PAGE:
James Madison Papers
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From James Madison to Edmund Pendleton, 15 July 1789

To Edmund Pendleton

N. York July 15. 1789.

Dear Sir

I am particularly obliged by your favor of the 3d. which incloses your remarks on the Judiciary bill. It came to hand yesterday only, and I have not had time to compare your suggestions with the plan of the Senate. Nor do I know the alterations which may have taken place in it since it has been under discussion. In many points, even supposing the outline a good one, which I have always viewed as controvertible, defects and inaccuracies were striking.

It gives me much pleasure to find your approbation given to the decision of the House of Reps. on the power of removal. This appears to be the case with several of our friends in Virga. of whose sentiments I had formed other conjectures. I was apprehensive that the alarms with regard to the danger of monarchy, would have diverted their attention from the impropriety of transfering an Executive trust from the most to the least responsible member of the Government. Independently of every other consideration, the primary objects on which the Senate are to be employed, seem to require that their executive agency should not be extended beyond the minimum that will suffice. As the Judiciary tribunal which is to decide on impeachments, they ought not to be called on previously, for a summary opinion on cases which may come before them in another capacity. And both on that account, and the necessity of keeping them in a fit temper to controul the capricious & factious counsels of the other Legislative branch, they ought to be as little as possible involved in those questions of a personal nature, which in all Goverments are the most frequent & violent causes of animosity and party.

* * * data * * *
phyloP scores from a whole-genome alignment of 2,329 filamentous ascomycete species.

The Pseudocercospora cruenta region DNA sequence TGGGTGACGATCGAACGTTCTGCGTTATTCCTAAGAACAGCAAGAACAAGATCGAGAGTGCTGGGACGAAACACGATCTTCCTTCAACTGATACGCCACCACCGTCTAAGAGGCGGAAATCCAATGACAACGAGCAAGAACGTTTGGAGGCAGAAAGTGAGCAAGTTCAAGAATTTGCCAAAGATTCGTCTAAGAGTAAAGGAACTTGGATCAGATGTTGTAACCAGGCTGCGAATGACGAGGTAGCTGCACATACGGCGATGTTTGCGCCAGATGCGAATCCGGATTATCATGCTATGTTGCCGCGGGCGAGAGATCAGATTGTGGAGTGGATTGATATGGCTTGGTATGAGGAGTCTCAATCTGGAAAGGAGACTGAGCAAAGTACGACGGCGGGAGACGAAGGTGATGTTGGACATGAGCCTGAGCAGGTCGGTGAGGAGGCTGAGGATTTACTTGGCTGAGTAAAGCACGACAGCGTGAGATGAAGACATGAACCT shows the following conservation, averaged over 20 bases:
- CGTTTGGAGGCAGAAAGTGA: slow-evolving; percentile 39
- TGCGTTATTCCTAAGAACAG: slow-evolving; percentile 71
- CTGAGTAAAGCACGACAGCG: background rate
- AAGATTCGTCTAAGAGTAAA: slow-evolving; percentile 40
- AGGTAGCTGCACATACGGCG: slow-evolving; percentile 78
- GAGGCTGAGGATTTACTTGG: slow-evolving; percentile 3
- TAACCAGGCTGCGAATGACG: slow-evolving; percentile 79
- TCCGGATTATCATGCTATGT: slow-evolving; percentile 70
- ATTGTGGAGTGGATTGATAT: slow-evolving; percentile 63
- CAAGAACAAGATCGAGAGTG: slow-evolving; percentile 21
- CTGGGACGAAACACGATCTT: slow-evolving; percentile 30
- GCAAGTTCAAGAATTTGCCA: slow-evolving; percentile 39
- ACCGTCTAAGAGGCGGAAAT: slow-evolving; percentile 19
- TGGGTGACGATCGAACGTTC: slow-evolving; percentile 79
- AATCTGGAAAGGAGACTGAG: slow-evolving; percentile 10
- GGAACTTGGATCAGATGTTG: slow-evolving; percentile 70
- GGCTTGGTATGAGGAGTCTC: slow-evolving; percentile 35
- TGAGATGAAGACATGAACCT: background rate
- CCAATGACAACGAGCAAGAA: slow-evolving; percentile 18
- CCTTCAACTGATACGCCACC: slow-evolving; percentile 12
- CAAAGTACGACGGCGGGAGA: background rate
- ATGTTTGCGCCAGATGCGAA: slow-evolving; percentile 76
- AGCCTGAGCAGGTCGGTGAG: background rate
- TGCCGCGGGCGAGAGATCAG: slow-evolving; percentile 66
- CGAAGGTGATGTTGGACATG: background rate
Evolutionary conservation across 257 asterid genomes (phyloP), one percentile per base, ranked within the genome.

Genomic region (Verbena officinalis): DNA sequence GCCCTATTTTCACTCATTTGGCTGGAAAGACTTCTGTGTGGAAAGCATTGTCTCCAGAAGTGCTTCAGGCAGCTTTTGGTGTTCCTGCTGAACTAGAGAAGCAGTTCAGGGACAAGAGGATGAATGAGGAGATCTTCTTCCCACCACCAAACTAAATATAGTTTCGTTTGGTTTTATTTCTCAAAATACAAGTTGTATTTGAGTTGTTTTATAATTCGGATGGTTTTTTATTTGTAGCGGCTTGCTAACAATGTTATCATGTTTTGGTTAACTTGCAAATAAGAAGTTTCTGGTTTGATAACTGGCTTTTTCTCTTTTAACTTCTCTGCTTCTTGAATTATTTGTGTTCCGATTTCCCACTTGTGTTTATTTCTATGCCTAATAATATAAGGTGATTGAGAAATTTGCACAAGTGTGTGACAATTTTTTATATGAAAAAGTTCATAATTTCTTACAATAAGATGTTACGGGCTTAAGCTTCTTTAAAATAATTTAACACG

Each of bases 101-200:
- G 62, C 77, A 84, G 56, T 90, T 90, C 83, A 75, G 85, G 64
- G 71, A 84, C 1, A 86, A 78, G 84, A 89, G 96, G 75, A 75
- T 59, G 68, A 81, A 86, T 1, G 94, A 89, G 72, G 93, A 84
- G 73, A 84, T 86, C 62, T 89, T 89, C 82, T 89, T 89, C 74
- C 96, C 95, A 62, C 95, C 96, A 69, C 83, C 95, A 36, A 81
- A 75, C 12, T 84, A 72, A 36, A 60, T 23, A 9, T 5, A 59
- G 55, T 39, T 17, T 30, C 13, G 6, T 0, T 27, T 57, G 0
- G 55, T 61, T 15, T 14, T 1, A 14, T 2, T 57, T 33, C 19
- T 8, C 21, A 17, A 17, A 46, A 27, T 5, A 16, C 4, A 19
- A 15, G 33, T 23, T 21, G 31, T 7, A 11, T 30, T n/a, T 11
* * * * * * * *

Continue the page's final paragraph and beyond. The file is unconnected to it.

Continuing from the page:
You will find in one of the inclosed papers the act imposing duties as it finally past. The collection bill has passed the H. of Reps. and awaits the last hand of the Senate. It is very long, and has cost much trouble in adjusting the regulations to the various geographical and other circumstances of the States. It is in many respects inaccurate & dificient but may do to begin with. We have endeavored to make the part relating to Virga. a little more palatable than the late State laws. On Rapph. vessels are to report at Urbanna, enter at Hobbs hole,1 and deliver at any of the ports including Fredg. & Port Royal, and foreign as well as American vessels.2 The like on the other rivers. To secure the oppy. by this mail, I must hasten my assurances that I am Dr Sir Yrs. Affely.

Js. Madison Jr

I have recd. your favor of the 15th. relating to your Nephew of Georgia & shall pay due attention to the subject of it.3

RC (DLC). Docketed by Pendleton. Enclosures not found.

1Tappahannock, Virginia.

2The most recent Virginia port act had excluded Fredericksburg as a delivery point for foreign vessels (Hening, Statutes description begins William Waller Hening, ed., The Statutes at Large; Being a Collection of All the Laws of Virginia, from the First Session of the Legislature, in the Year 1619 (13 vols.; Richmond and Philadelphia, 1819–23). description ends , XII, 435).

3Nathaniel Pendleton, Jr. (1756–1821), was appointed U.S. district court judge for Georgia (DHFC description begins Linda Grant De Pauw et al., eds., Documentary History of the First Federal Congress of the United States of America (3 vols. to date; Baltimore, 1972—). description ends , II, 44, 48, 493).

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